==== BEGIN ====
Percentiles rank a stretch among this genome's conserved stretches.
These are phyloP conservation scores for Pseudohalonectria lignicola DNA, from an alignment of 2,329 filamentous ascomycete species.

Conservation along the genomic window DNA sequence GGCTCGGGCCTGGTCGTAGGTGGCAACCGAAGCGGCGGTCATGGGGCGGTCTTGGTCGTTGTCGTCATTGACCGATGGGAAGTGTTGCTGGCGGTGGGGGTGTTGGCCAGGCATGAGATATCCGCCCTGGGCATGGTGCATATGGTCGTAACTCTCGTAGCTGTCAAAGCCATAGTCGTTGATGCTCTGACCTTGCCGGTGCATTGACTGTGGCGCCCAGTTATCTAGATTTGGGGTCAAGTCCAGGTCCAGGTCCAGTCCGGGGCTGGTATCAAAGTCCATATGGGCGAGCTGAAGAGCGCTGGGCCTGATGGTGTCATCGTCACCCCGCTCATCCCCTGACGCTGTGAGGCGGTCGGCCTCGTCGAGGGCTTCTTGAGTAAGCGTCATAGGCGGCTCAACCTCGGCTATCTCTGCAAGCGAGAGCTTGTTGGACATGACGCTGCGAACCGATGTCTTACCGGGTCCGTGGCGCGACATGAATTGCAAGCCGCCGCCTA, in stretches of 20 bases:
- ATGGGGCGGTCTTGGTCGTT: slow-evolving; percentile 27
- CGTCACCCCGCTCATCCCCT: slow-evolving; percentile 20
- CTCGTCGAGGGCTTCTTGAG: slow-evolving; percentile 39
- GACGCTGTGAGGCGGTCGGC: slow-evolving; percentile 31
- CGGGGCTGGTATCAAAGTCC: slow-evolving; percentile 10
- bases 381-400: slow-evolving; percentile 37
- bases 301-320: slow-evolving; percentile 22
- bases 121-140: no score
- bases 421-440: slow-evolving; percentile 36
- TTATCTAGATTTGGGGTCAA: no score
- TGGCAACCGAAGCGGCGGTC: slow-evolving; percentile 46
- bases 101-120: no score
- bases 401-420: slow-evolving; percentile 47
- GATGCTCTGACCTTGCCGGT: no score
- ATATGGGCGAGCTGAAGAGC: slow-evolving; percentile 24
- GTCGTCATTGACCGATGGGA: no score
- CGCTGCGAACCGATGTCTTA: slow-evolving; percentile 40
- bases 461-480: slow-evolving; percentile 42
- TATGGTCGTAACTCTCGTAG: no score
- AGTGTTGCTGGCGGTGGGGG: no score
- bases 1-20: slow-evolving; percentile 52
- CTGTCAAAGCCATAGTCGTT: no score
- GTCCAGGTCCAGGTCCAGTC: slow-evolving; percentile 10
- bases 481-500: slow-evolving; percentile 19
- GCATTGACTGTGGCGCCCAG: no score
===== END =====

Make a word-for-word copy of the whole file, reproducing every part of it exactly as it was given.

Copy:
Percentiles rank a stretch among this genome's conserved stretches.
These are phyloP conservation scores for Pseudohalonectria lignicola DNA, from an alignment of 2,329 filamentous ascomycete species.

Conservation along the genomic window DNA sequence GGCTCGGGCCTGGTCGTAGGTGGCAACCGAAGCGGCGGTCATGGGGCGGTCTTGGTCGTTGTCGTCATTGACCGATGGGAAGTGTTGCTGGCGGTGGGGGTGTTGGCCAGGCATGAGATATCCGCCCTGGGCATGGTGCATATGGTCGTAACTCTCGTAGCTGTCAAAGCCATAGTCGTTGATGCTCTGACCTTGCCGGTGCATTGACTGTGGCGCCCAGTTATCTAGATTTGGGGTCAAGTCCAGGTCCAGGTCCAGTCCGGGGCTGGTATCAAAGTCCATATGGGCGAGCTGAAGAGCGCTGGGCCTGATGGTGTCATCGTCACCCCGCTCATCCCCTGACGCTGTGAGGCGGTCGGCCTCGTCGAGGGCTTCTTGAGTAAGCGTCATAGGCGGCTCAACCTCGGCTATCTCTGCAAGCGAGAGCTTGTTGGACATGACGCTGCGAACCGATGTCTTACCGGGTCCGTGGCGCGACATGAATTGCAAGCCGCCGCCTA, in stretches of 20 bases:
- ATGGGGCGGTCTTGGTCGTT: slow-evolving; percentile 27
- CGTCACCCCGCTCATCCCCT: slow-evolving; percentile 20
- CTCGTCGAGGGCTTCTTGAG: slow-evolving; percentile 39
- GACGCTGTGAGGCGGTCGGC: slow-evolving; percentile 31
- CGGGGCTGGTATCAAAGTCC: slow-evolving; percentile 10
- bases 381-400: slow-evolving; percentile 37
- bases 301-320: slow-evolving; percentile 22
- bases 121-140: no score
- bases 421-440: slow-evolving; percentile 36
- TTATCTAGATTTGGGGTCAA: no score
- TGGCAACCGAAGCGGCGGTC: slow-evolving; percentile 46
- bases 101-120: no score
- bases 401-420: slow-evolving; percentile 47
- GATGCTCTGACCTTGCCGGT: no score
- ATATGGGCGAGCTGAAGAGC: slow-evolving; percentile 24
- GTCGTCATTGACCGATGGGA: no score
- CGCTGCGAACCGATGTCTTA: slow-evolving; percentile 40
- bases 461-480: slow-evolving; percentile 42
- TATGGTCGTAACTCTCGTAG: no score
- AGTGTTGCTGGCGGTGGGGG: no score
- bases 1-20: slow-evolving; percentile 52
- CTGTCAAAGCCATAGTCGTT: no score
- GTCCAGGTCCAGGTCCAGTC: slow-evolving; percentile 10
- bases 481-500: slow-evolving; percentile 19
- GCATTGACTGTGGCGCCCAG: no score